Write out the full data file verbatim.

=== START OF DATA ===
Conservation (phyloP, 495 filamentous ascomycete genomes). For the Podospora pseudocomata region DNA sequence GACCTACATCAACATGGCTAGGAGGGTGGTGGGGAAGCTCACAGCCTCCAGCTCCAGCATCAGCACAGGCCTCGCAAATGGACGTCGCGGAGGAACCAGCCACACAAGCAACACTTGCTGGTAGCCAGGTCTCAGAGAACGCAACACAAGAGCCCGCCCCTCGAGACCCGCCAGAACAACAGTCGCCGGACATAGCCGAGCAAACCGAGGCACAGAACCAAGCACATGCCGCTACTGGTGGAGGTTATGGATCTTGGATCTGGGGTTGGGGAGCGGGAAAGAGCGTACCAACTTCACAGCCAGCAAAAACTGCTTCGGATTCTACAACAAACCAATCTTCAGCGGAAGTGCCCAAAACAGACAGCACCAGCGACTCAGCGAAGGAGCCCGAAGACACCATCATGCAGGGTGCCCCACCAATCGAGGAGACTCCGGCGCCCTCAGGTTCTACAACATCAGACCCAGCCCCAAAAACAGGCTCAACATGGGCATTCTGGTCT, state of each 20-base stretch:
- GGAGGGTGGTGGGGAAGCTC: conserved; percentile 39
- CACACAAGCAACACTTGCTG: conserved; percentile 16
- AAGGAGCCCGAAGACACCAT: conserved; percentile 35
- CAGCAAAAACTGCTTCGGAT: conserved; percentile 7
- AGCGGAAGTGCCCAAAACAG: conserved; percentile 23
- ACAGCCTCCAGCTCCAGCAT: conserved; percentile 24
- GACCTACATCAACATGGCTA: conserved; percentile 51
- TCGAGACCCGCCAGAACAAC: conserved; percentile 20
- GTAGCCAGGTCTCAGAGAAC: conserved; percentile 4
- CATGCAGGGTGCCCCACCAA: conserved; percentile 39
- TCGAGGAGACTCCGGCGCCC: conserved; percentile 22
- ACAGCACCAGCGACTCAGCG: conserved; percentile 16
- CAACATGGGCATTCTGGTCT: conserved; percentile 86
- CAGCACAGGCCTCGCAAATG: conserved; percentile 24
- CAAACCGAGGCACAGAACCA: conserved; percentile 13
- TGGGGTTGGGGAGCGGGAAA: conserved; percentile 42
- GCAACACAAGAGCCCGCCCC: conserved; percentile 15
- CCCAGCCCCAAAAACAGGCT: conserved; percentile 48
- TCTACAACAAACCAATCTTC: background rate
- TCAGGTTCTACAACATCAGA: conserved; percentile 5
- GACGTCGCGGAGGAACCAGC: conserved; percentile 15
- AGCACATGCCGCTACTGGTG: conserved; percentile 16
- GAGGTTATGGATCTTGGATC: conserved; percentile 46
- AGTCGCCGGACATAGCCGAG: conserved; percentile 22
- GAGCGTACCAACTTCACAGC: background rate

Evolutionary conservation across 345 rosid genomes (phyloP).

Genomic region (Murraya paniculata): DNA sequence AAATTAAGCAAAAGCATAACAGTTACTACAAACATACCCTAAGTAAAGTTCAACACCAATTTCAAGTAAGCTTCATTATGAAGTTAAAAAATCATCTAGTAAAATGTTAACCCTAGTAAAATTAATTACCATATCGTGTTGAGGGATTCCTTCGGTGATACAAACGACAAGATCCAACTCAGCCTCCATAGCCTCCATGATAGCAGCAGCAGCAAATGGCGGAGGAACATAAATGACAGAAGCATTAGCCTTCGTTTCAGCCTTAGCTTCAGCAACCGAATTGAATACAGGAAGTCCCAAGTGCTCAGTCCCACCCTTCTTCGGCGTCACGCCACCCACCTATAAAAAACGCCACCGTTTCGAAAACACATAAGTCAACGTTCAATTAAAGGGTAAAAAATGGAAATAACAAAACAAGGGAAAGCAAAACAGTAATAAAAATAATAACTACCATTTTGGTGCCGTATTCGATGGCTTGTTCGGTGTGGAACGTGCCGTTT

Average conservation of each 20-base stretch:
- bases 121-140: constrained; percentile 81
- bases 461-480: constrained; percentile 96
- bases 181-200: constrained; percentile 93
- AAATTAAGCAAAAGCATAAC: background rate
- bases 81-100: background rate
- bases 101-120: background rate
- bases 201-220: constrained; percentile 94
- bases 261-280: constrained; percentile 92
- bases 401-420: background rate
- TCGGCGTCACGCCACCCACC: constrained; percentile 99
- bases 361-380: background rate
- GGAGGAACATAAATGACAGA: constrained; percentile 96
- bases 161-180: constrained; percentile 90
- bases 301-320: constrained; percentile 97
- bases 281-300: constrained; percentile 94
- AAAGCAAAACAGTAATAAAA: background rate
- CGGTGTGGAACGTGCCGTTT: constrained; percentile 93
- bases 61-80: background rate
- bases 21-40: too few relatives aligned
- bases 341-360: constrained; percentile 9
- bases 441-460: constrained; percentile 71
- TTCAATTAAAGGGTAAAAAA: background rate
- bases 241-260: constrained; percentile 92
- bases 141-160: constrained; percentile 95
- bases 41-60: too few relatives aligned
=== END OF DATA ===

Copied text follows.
Conservation (phyloP, 495 filamentous ascomycete genomes). For the Podospora pseudocomata region DNA sequence GACCTACATCAACATGGCTAGGAGGGTGGTGGGGAAGCTCACAGCCTCCAGCTCCAGCATCAGCACAGGCCTCGCAAATGGACGTCGCGGAGGAACCAGCCACACAAGCAACACTTGCTGGTAGCCAGGTCTCAGAGAACGCAACACAAGAGCCCGCCCCTCGAGACCCGCCAGAACAACAGTCGCCGGACATAGCCGAGCAAACCGAGGCACAGAACCAAGCACATGCCGCTACTGGTGGAGGTTATGGATCTTGGATCTGGGGTTGGGGAGCGGGAAAGAGCGTACCAACTTCACAGCCAGCAAAAACTGCTTCGGATTCTACAACAAACCAATCTTCAGCGGAAGTGCCCAAAACAGACAGCACCAGCGACTCAGCGAAGGAGCCCGAAGACACCATCATGCAGGGTGCCCCACCAATCGAGGAGACTCCGGCGCCCTCAGGTTCTACAACATCAGACCCAGCCCCAAAAACAGGCTCAACATGGGCATTCTGGTCT, state of each 20-base stretch:
- GGAGGGTGGTGGGGAAGCTC: conserved; percentile 39
- CACACAAGCAACACTTGCTG: conserved; percentile 16
- AAGGAGCCCGAAGACACCAT: conserved; percentile 35
- CAGCAAAAACTGCTTCGGAT: conserved; percentile 7
- AGCGGAAGTGCCCAAAACAG: conserved; percentile 23
- ACAGCCTCCAGCTCCAGCAT: conserved; percentile 24
- GACCTACATCAACATGGCTA: conserved; percentile 51
- TCGAGACCCGCCAGAACAAC: conserved; percentile 20
- GTAGCCAGGTCTCAGAGAAC: conserved; percentile 4
- CATGCAGGGTGCCCCACCAA: conserved; percentile 39
- TCGAGGAGACTCCGGCGCCC: conserved; percentile 22
- ACAGCACCAGCGACTCAGCG: conserved; percentile 16
- CAACATGGGCATTCTGGTCT: conserved; percentile 86
- CAGCACAGGCCTCGCAAATG: conserved; percentile 24
- CAAACCGAGGCACAGAACCA: conserved; percentile 13
- TGGGGTTGGGGAGCGGGAAA: conserved; percentile 42
- GCAACACAAGAGCCCGCCCC: conserved; percentile 15
- CCCAGCCCCAAAAACAGGCT: conserved; percentile 48
- TCTACAACAAACCAATCTTC: background rate
- TCAGGTTCTACAACATCAGA: conserved; percentile 5
- GACGTCGCGGAGGAACCAGC: conserved; percentile 15
- AGCACATGCCGCTACTGGTG: conserved; percentile 16
- GAGGTTATGGATCTTGGATC: conserved; percentile 46
- AGTCGCCGGACATAGCCGAG: conserved; percentile 22
- GAGCGTACCAACTTCACAGC: background rate

Evolutionary conservation across 345 rosid genomes (phyloP).

Genomic region (Murraya paniculata): DNA sequence AAATTAAGCAAAAGCATAACAGTTACTACAAACATACCCTAAGTAAAGTTCAACACCAATTTCAAGTAAGCTTCATTATGAAGTTAAAAAATCATCTAGTAAAATGTTAACCCTAGTAAAATTAATTACCATATCGTGTTGAGGGATTCCTTCGGTGATACAAACGACAAGATCCAACTCAGCCTCCATAGCCTCCATGATAGCAGCAGCAGCAAATGGCGGAGGAACATAAATGACAGAAGCATTAGCCTTCGTTTCAGCCTTAGCTTCAGCAACCGAATTGAATACAGGAAGTCCCAAGTGCTCAGTCCCACCCTTCTTCGGCGTCACGCCACCCACCTATAAAAAACGCCACCGTTTCGAAAACACATAAGTCAACGTTCAATTAAAGGGTAAAAAATGGAAATAACAAAACAAGGGAAAGCAAAACAGTAATAAAAATAATAACTACCATTTTGGTGCCGTATTCGATGGCTTGTTCGGTGTGGAACGTGCCGTTT

Average conservation of each 20-base stretch:
- bases 121-140: constrained; percentile 81
- bases 461-480: constrained; percentile 96
- bases 181-200: constrained; percentile 93
- AAATTAAGCAAAAGCATAAC: background rate
- bases 81-100: background rate
- bases 101-120: background rate
- bases 201-220: constrained; percentile 94
- bases 261-280: constrained; percentile 92
- bases 401-420: background rate
- TCGGCGTCACGCCACCCACC: constrained; percentile 99
- bases 361-380: background rate
- GGAGGAACATAAATGACAGA: constrained; percentile 96
- bases 161-180: constrained; percentile 90
- bases 301-320: constrained; percentile 97
- bases 281-300: constrained; percentile 94
- AAAGCAAAACAGTAATAAAA: background rate
- CGGTGTGGAACGTGCCGTTT: constrained; percentile 93
- bases 61-80: background rate
- bases 21-40: too few relatives aligned
- bases 341-360: constrained; percentile 9
- bases 441-460: constrained; percentile 71
- TTCAATTAAAGGGTAAAAAA: background rate
- bases 241-260: constrained; percentile 92
- bases 141-160: constrained; percentile 95
- bases 41-60: too few relatives aligned